Third-Trimester HIV Testing: Caring for Georgia, One Family at a Time


Poster Presentation

Purpose for the Program

With the progress made in infectious disease prevention, a mother's positive-HIV status does not mean her infant will have HIV as well. By testing mothers, initiating treatment before delivery, and educating families, prevention of in utero transmission is possible.

Proposed Change

To provide third-trimester HIV testing and antiviral administration to expectant mothers. Outcomes are positively affected by initiating early antiviral administration as a result of third-trimester HIV test results. Testing was offered to all women with the expectation of providing care before delivery.

Implementation, Outcomes, and Evaluation

  • Education from Southeast AIDS Training and Education Center was used for pretest counseling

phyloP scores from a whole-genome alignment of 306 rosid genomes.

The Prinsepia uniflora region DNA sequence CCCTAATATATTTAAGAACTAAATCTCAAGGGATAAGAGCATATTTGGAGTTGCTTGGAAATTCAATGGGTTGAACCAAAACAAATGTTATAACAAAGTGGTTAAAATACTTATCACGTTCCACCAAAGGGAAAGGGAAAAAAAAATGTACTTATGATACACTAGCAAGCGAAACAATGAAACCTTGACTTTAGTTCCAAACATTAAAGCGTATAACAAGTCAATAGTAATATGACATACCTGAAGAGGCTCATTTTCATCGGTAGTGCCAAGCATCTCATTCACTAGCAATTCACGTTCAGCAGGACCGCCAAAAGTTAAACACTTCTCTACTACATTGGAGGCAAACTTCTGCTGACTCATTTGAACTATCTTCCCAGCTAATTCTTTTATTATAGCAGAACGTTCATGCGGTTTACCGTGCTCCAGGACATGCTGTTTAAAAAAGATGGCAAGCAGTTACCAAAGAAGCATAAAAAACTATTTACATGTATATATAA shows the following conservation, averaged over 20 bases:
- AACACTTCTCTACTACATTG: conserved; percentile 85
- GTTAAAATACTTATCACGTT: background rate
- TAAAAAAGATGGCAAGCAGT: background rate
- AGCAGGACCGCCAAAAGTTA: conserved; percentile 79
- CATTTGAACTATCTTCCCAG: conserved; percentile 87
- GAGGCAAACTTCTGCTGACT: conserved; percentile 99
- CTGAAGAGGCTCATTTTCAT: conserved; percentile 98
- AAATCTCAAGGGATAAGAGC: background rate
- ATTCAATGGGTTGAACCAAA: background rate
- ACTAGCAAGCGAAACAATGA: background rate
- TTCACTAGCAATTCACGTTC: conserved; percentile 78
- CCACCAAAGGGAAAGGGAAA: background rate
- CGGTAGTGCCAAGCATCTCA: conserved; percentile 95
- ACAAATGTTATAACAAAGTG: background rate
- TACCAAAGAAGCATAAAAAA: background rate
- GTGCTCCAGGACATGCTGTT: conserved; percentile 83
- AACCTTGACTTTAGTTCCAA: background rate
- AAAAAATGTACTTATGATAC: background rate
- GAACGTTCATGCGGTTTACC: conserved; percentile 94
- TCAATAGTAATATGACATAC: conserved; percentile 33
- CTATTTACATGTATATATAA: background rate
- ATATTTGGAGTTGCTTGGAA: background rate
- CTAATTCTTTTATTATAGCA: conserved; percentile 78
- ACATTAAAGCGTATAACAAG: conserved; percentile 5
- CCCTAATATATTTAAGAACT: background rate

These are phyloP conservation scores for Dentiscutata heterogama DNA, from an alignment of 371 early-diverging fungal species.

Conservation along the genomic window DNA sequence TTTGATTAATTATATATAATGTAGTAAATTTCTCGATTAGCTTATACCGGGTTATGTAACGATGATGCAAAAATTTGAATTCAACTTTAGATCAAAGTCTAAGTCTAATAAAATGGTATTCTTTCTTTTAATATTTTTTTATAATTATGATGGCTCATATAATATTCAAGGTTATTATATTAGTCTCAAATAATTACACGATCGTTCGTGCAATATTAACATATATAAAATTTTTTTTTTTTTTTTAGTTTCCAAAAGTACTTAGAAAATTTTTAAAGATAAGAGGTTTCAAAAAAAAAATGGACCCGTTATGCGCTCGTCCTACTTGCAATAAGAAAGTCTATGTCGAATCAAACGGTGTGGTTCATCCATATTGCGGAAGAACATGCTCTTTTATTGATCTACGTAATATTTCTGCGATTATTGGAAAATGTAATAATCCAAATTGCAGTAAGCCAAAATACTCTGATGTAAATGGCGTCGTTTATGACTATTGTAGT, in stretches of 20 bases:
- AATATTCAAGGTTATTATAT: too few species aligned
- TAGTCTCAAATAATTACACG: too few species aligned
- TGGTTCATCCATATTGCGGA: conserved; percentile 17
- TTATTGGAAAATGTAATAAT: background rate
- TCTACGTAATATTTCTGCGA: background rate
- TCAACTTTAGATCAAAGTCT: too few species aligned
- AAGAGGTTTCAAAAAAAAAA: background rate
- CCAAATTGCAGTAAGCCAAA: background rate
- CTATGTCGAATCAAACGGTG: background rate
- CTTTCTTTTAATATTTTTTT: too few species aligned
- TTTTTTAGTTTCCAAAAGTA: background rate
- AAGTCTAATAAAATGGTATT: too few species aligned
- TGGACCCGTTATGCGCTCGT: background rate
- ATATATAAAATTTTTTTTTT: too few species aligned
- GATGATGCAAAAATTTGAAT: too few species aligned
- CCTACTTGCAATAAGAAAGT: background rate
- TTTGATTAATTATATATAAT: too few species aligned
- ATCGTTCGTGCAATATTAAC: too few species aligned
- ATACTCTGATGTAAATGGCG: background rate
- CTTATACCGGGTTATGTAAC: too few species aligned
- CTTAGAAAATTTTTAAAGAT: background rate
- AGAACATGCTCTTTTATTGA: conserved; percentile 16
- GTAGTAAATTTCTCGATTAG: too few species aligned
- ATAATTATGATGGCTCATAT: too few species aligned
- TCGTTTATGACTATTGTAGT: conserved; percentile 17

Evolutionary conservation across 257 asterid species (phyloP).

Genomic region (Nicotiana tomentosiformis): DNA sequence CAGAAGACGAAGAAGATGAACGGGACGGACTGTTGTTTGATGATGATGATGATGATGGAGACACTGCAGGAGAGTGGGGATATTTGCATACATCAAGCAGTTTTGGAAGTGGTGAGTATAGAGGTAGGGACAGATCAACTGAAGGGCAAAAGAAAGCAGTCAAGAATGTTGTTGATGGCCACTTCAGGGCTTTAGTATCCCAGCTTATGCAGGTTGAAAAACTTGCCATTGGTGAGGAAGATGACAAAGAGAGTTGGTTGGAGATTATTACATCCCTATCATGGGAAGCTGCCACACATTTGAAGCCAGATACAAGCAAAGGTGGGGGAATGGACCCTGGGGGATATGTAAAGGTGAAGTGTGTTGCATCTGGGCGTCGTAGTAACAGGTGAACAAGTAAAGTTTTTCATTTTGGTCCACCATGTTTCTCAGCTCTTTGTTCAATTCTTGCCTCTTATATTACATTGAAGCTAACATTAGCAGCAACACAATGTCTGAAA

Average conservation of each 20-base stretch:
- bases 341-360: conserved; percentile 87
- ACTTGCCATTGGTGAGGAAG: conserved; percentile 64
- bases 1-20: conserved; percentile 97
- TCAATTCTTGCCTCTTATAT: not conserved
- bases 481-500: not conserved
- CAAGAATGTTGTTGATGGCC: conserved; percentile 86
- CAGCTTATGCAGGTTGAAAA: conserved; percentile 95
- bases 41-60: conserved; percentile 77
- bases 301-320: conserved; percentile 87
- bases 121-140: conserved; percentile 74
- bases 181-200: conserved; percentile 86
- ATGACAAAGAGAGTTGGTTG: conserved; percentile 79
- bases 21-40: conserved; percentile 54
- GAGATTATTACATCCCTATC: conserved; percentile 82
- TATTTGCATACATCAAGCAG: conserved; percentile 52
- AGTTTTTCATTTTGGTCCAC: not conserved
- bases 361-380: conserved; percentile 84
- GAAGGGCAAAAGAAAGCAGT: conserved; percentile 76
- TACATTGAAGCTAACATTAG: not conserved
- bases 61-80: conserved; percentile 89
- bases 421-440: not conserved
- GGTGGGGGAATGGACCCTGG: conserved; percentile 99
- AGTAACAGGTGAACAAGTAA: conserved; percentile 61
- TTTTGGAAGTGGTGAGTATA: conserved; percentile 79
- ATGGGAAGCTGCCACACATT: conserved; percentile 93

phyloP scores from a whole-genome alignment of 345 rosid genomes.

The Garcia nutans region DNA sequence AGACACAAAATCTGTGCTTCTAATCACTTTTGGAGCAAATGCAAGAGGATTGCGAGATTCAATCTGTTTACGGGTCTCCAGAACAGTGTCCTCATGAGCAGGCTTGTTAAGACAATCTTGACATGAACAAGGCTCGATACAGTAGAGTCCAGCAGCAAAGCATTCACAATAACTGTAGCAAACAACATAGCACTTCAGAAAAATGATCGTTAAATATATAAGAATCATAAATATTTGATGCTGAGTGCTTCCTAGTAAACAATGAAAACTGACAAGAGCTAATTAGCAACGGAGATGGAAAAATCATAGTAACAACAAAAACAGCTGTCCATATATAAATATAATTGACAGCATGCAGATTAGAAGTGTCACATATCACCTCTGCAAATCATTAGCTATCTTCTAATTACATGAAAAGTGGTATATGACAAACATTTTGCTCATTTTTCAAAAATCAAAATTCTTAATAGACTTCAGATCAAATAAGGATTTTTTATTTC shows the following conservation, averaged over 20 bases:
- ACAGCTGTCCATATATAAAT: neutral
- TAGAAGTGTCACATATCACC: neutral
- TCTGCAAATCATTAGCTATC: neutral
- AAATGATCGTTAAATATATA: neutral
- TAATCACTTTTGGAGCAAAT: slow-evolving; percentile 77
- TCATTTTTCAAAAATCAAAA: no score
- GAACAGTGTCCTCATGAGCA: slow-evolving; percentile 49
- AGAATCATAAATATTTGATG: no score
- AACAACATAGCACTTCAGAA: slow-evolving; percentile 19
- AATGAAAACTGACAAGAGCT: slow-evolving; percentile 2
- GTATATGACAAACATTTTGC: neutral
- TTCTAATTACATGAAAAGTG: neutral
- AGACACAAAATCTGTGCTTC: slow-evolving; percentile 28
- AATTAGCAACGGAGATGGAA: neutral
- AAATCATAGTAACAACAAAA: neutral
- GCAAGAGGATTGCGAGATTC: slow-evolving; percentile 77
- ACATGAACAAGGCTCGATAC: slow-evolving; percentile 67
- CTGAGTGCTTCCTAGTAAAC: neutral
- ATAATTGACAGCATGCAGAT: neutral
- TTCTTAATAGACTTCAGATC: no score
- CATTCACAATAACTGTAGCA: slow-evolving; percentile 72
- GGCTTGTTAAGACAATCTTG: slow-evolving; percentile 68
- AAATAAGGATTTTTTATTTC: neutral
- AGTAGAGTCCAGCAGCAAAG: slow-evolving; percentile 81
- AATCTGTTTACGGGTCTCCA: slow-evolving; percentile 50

• Ongoing in-service was conducted, which provided updates on test form completion, submission, and patient education
  • Coordinated process between nursing staff, laboratory staff, and physicians ensured timely testing, results, and notifications to patients
  • Comprehensive test forms were collected, verified for accuracy, and submitted to the Department of Public Health before the established deadline

The implementation of third-trimester HIV testing established new guidelines and processes for the conduction of HIV tests in the third trimester of pregnancy. Within 1 hour, the labor and delivery and triage nurses provided comprehensive pretest counseling and testing, relayed the test results to the physicians, and the physicians provided the patients with the test results. By conducting HIV testing upon admission, immediate antiviral treatment was initiated before delivery.

Implications for Nursing Practice

As an active participant to improve the health of the local community, Columbus Regional Medical Center provided third-trimester HIV testing to expectant mothers. Test results were made available within 1 hour. Antiviral treatment and linkage to care protocols were made available to each patient on a continual basis. Early detection provided greater opportunities for positive outcomes for both mother and infant.